Division of Pediatric Infectious Diseases


The Division of Pediatric Infectious Diseases, under the direction of Toni Darville, MD, includes a diverse team of research faculty, staff, and students. Basic, clinical, and translational studies are underway to understand the mechanisms of disease development with the ultimate goal of developing new diagnostics and vaccines for children.

The research lab of Toni Darville, MD, has studied the pathogenesis of genital tract disease due to Chlamydia trachomatis for over 20 years. Her research team has discovered immune signaling pathways active in disease development, and continues to pursue studies that explore host-pathogen interactions responsible for induction of disease.

Dr. Darville’s research team is also currently working to develop a vaccine to prevent chlamydial infection, and is pursuing genetic and transcriptional microarray studies to determine biomarkers of disease risk and immune pathways that lead to protection from chlamydial infection and disease. Read more >>

The research of Thomas Belhorn, MD, PhD, focuses on HIV quality improvement and medical education. HIV infection continues in epidemic proportions worldwide. However, significant advances in the reduction of perinatal transmission (passed to the baby while in the mother’s womb or during labor and delivery) and treatment of HIV disease continue to alter and mold standards of HIV medical management in the United States. Physicians caring for HIV-infected children must strive for optimal medical management of the infection to assure the best quality of life possible for each child.

The Pediatric and Adolescent HIV Program maintains Ryan White funding and is a member of the UNC Center for AIDS Research. Our participation in these groups enhances our ability to provide quality care for our patients and allows the children in our care the opportunity to participate in clinical trials and access to state-of-the-art HIV therapy.

The primary research focus of Zachary Willis, MD, MPH relates to antibiotic stewardship and prevention of antibiotic resistance. As director of the pediatric antimicrobial stewardship program, he works with colleagues in Adult Infectious Diseases and the Department of Pharmacy to optimize antibiotic use and prevent antibiotic resistance at UNC Children’s. He also conducts research aimed at preventing overuse of antibiotics in pediatric outpatient settings.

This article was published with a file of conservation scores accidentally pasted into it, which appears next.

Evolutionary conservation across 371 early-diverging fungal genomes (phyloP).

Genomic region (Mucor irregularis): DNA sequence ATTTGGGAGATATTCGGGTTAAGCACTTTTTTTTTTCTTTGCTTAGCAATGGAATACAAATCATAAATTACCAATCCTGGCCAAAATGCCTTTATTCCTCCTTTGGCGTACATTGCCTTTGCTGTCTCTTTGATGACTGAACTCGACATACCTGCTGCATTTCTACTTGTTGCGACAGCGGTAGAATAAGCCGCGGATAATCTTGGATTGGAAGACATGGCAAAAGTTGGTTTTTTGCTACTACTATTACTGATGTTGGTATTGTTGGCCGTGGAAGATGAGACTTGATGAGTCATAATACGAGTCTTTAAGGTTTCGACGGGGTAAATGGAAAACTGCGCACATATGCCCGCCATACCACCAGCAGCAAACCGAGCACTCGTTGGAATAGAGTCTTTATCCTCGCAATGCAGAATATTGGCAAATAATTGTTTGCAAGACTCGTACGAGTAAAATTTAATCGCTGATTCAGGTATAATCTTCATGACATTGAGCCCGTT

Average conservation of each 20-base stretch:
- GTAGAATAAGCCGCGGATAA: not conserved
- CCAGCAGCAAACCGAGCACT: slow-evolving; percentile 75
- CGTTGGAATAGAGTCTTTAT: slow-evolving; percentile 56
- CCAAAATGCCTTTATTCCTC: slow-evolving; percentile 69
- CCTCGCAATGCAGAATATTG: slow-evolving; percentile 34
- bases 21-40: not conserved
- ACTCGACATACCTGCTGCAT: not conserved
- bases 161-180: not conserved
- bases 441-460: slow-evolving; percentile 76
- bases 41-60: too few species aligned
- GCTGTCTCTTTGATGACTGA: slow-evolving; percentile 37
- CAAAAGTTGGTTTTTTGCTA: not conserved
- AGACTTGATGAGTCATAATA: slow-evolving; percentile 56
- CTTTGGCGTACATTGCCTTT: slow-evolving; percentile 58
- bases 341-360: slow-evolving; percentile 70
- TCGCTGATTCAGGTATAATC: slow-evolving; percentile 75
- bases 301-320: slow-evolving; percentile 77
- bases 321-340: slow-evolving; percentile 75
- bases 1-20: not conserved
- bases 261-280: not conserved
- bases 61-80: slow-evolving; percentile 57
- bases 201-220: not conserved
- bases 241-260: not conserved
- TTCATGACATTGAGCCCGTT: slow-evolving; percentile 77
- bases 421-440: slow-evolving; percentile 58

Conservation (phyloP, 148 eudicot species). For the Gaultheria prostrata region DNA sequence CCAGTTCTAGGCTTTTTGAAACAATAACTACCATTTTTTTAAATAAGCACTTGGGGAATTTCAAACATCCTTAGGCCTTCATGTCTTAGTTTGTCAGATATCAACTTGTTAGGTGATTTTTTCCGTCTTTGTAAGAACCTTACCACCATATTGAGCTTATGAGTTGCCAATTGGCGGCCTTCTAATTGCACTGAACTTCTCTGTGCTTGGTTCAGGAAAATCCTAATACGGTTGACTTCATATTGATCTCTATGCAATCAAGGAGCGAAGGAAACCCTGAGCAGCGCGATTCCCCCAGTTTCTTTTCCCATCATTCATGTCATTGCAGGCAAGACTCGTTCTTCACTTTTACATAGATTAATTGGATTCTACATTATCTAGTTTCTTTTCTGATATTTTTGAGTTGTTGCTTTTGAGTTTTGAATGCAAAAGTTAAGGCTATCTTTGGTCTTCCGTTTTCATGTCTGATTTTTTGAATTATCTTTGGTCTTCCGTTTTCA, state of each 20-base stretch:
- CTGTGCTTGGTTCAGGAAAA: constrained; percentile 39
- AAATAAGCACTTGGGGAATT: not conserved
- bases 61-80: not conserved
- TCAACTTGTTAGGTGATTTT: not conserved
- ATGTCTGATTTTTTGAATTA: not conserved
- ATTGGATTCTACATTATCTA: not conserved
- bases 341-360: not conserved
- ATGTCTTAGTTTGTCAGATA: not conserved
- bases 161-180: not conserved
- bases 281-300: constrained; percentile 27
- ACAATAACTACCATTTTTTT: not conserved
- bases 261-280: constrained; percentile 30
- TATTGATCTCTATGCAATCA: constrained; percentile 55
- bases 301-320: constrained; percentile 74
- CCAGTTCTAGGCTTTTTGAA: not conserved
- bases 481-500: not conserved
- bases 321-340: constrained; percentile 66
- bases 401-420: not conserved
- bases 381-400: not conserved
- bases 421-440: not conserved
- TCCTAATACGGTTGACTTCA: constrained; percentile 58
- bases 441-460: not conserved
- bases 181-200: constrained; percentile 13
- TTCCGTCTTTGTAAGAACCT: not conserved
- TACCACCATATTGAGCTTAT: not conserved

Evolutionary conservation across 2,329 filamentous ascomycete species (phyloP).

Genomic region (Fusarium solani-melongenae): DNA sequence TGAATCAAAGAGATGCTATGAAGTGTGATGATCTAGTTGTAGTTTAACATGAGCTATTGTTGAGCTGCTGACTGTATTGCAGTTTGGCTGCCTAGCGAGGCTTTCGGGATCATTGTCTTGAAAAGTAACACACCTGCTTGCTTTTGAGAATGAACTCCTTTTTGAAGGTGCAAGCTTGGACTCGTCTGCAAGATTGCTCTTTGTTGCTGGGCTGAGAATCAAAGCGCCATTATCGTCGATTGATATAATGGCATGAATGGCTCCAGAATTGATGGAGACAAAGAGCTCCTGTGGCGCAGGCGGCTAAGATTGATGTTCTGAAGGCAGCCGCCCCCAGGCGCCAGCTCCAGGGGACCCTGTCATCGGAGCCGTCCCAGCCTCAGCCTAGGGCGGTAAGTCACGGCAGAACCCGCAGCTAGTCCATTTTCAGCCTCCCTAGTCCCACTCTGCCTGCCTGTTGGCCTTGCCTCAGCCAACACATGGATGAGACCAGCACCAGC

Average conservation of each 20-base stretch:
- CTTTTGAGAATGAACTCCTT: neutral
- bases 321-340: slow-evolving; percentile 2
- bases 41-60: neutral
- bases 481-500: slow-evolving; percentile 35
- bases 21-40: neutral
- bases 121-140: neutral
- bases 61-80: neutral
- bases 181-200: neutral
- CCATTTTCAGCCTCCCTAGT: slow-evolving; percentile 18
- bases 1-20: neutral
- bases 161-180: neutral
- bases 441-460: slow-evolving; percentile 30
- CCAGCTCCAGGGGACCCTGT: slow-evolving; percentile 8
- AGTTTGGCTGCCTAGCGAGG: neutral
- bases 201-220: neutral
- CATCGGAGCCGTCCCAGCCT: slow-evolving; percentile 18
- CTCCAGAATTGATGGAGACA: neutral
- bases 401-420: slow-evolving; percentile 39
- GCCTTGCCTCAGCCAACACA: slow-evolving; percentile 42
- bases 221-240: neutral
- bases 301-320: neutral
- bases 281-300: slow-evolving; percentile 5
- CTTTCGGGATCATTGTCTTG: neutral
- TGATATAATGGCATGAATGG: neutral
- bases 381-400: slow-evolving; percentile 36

Our clinical fellow, Peyton Thompson, MD, studies mother-to-child transmission of hepatitis B virus. In her time as a fellow, Dr. Thompson has been able to pursue her Master of Science in Clinical Research (MSCR) at the Gillings Global School of Public Health and to lead a study of a novel program to reduce mother-to-child transmission of HBV in the Democratic Republic of Congo.


Dr. Darville has received many education awards from medical students and resident physicians and is an active lecturer for continuing medical education courses related to pediatric infectious diseases. She regularly participates in the mentorship of PhD students, MD-PhD students and post-doctoral fellows. She served as a Pediatric Infectious Diseases Fellowship Director at two previous academic institutions, and has contributed to the mentorship of ten Pediatric ID fellows, six of whom have appointments at US academic institutions and four of whom are active in research with extramural grant support. Dr. Darville is also the Co-Director of UNC’s MD-PhD training program, which oversees the education of 79 trainees.

Dr. Belhorn serves as the Director of the Pediatric Infectious Diseases fellowship program. He is also the co-director and major lecturer in the immunology course for first-year medical school students and gives lectures on infectious disease topics throughout the medical school curriculum. He has received several teaching awards at UNC, was appointed to the Academy of Educators of the UNC School of Medicine in 2010, and was elected by students as a faculty recipient in the Alpha Omega Alpha Medical Honor Society in 2014 in part due to efforts in education. Dr. Belhorn gives frequent lectures on infectious disease topics to audiences ranging from fellow physicians to the general public.

Dr. Willis has a long standing interest in medical education and frequently works in clinical practice with medical students and pediatric residents. In his role as Director of the Antimicrobial Stewardship Program, he teaches clinicians at all levels about antibiotics and the consequences of their overuse.